Michael Brown on ‘Love Your Enemies’ Is a Command, Not a Suggestion

(Photo by Alabaster Co on Unsplash)

Jesus taught it. Paul reaffirmed it. And neither of them said their teaching was optional for Christians. Instead, God Himself commands us, His children, to love our enemies and to bless those who curse us.

No one said it would be easy. No one even said it would be possible, without divine help. But, without any question, the call to love our enemies is a divine command, not a human suggestion.

In the words of Jesus, “You have heard that it was said, ‘You shall love your neighbor[a] and hate your enemy.’ But I say to you, love your enemies, bless those who curse you, do good to those who hate you, and pray for those who spitefully use you and persecute you, that you may be sons of your Father who is in heaven. For He makes His sun rise on the evil and on the good and sends rain on the just and on the unjust. For if you love those who love you, what reward do you have? Do not even the tax collectors do the same? And if you greet your brothers only, what are you doing more than others? Do not even the tax collectors do so? Therefore be perfect, even as your Father who is in heaven is perfect” (Matt. 5:43-48).

In the words of Paul, “Bless those who persecute you; bless, and do not curse. … Repay no one evil for evil. Commend what is honest in the sight of all men. If it is possible, as much as it depends on you, live peaceably with all men. Beloved, do not avenge yourselves, but rather give place to God’s wrath, for it is written: ‘Vengeance is Mine. I will repay,’ says the Lord. Therefore, ‘If your enemy is hungry, feed him; if he is thirsty, give him a drink; for in doing so you will heap coals of fire on his head.’ Do not be overcome by evil, but overcome evil with good” (Rom. 12:14, 17-21).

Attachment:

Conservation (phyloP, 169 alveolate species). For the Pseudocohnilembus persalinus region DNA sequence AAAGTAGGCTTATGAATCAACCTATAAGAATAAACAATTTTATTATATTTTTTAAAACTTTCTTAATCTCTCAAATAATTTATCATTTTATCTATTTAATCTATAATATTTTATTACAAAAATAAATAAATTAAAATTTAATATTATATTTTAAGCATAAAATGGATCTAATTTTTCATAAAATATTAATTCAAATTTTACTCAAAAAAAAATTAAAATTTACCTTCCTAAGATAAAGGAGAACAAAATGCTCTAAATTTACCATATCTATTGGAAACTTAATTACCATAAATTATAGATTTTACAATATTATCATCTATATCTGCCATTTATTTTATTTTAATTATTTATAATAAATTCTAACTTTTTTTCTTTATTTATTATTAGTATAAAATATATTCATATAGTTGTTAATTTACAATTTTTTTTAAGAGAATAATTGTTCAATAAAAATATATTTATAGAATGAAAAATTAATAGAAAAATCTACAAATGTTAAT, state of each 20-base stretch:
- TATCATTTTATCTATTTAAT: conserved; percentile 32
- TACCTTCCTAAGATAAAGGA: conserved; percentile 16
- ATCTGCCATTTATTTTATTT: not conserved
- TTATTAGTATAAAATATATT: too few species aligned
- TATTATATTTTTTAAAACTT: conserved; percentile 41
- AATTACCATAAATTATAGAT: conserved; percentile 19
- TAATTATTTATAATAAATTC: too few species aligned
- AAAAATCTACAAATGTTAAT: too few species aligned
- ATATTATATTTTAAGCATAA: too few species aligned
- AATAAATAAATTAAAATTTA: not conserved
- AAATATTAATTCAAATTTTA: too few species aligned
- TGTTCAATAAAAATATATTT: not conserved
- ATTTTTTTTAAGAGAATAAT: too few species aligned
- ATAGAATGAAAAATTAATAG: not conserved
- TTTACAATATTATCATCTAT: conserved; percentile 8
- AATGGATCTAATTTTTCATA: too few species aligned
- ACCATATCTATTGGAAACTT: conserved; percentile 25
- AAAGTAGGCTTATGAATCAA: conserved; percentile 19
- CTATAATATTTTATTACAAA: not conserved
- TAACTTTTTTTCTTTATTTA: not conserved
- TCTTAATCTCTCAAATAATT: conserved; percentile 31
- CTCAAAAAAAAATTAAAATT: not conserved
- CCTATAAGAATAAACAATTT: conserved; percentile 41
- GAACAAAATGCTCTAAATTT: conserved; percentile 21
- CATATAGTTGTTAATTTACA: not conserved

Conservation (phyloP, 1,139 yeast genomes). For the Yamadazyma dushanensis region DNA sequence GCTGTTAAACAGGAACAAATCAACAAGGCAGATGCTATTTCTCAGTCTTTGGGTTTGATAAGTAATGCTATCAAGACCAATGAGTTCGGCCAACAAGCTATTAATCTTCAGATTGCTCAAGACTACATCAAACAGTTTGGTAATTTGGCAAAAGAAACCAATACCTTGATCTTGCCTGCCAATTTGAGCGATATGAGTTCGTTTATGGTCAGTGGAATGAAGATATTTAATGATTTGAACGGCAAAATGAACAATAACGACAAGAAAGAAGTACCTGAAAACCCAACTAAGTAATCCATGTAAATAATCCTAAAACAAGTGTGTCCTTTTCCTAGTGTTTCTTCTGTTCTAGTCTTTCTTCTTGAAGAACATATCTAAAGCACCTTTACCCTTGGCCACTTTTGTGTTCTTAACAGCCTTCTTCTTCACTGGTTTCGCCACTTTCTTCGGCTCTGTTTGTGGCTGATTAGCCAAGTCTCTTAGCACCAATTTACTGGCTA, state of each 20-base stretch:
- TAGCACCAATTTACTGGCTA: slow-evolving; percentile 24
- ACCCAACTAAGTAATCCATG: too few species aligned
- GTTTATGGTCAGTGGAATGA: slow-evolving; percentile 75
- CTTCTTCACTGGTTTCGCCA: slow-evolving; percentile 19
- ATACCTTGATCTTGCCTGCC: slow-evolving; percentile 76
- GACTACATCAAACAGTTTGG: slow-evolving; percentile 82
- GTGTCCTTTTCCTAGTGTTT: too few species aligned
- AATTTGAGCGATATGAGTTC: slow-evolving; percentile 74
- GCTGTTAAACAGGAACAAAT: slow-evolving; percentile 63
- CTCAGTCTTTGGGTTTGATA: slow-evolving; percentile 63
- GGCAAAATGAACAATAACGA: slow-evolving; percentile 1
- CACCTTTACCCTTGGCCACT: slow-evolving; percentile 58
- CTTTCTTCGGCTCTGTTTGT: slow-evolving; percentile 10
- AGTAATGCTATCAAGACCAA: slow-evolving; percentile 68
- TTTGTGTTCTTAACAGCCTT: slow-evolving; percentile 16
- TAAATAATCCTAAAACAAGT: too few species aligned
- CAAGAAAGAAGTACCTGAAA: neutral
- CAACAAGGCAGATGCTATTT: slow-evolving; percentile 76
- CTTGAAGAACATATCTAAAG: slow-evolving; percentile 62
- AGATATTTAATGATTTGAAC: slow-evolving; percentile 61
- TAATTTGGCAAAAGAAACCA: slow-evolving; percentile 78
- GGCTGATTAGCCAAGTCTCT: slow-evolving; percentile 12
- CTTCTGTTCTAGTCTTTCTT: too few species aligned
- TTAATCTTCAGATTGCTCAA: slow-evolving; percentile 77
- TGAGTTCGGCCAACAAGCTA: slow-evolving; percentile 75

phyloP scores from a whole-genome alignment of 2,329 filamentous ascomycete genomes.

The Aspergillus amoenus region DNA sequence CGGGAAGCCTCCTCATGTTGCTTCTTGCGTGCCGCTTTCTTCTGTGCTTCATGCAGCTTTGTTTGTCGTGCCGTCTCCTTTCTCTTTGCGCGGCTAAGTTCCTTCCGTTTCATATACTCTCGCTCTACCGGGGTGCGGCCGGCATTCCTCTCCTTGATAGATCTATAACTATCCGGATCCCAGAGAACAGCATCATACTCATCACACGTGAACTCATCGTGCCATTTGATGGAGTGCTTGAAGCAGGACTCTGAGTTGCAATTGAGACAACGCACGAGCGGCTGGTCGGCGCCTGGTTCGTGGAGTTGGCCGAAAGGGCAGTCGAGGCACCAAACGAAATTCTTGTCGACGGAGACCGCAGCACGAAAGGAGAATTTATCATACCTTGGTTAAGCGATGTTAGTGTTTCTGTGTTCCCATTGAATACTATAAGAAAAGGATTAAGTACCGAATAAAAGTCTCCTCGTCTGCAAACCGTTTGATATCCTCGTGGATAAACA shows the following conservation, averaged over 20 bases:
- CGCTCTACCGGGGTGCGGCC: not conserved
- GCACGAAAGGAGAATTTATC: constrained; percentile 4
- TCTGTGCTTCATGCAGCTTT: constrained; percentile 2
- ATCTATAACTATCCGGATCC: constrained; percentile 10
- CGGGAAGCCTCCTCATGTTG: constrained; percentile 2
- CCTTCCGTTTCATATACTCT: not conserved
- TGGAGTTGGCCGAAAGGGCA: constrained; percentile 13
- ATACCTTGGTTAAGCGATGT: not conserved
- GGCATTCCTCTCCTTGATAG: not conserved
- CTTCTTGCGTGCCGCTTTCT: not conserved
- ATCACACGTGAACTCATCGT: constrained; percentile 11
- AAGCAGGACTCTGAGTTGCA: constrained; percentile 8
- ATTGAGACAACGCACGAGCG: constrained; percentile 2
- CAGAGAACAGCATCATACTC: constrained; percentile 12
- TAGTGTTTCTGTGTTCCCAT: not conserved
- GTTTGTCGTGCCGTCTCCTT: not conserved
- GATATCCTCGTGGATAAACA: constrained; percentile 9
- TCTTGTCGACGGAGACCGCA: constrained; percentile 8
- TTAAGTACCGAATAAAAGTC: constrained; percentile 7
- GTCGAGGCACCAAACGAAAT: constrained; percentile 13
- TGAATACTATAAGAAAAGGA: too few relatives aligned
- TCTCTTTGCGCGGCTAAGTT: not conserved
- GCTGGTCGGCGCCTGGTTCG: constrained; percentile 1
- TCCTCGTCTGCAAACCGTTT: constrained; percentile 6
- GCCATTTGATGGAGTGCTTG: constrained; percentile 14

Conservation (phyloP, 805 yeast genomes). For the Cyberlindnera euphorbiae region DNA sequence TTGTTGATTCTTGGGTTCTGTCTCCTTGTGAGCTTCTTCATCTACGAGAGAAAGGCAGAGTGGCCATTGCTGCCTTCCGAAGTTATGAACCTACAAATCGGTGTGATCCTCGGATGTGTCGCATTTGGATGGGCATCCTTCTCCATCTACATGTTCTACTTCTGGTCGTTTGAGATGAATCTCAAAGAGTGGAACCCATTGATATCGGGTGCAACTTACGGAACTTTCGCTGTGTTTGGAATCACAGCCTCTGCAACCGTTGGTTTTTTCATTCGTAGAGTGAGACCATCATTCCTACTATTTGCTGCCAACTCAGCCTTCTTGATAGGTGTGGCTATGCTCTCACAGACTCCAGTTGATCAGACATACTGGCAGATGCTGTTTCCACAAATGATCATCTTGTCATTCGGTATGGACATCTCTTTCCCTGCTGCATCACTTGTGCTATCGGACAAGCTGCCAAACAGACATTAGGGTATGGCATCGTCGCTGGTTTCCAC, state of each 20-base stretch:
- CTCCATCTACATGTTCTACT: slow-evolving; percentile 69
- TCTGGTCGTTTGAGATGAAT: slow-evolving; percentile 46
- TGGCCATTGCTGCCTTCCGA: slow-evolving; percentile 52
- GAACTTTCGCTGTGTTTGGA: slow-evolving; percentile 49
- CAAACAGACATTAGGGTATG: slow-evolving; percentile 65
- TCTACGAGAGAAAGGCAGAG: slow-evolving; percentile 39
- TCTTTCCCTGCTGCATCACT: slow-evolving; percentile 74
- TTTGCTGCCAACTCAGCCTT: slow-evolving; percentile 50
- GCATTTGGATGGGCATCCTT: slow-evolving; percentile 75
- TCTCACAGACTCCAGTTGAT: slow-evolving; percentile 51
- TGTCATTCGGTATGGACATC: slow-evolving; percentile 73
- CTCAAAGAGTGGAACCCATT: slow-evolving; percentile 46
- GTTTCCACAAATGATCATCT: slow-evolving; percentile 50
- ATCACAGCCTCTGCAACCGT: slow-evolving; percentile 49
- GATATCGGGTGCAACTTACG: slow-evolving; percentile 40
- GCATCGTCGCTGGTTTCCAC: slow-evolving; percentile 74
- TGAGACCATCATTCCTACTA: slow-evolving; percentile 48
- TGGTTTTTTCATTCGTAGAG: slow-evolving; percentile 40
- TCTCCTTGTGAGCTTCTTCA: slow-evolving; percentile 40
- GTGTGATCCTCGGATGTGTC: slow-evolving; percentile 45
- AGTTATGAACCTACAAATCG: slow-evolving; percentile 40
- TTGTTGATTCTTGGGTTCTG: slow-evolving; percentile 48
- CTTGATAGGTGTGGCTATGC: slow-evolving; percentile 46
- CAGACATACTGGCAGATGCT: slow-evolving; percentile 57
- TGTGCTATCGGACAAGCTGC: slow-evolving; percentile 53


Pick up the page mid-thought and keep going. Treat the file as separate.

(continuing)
To be sure, this is not talking about how our country’s military should respond to a foreign invader. Nor is it telling a husband and father what to do if a serial killer breaks into his home, intent on killing his wife and children.

These teachings refer to our interpersonal relationships. To our attitudes. To our responses.

Will we bless those who curse us, or will we curse them back? Will we love those who hate us, or will we hate them back? Will we overcome evil, or will we be overcome by evil?

There are certainly times for making a spirited defense of one’s position, especially for the cause of righteousness. And there are certainly times when evil must be publicly and plainly rebuked.

But you can rebuke someone while having great love for them at the same time.

You can even want justice to be done while having great love for the criminal justly sentenced for his crime.

In short, the command to love our enemies does not call on us to compromise our ethics. It calls on us to take our ethics to a higher level, hating evil to the point that we refuse to be corrupted by it.

At the recent National Prayer Breakfast, “Arthur Brooks, a Harvard professor and president of a conservative think tank, had decried a ‘crisis of contempt and polarization’ and urged his listeners to ‘love your enemies.'”

In response, President Trump remarked, “I don’t know if I agree with you,” adding, “I don’t like people who use their faith as justification for doing what they know is wrong.” And, the president continued, “Nor do I like people who say, ‘I pray for you’ when you know that is not so.”

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SOURCE: Charisma News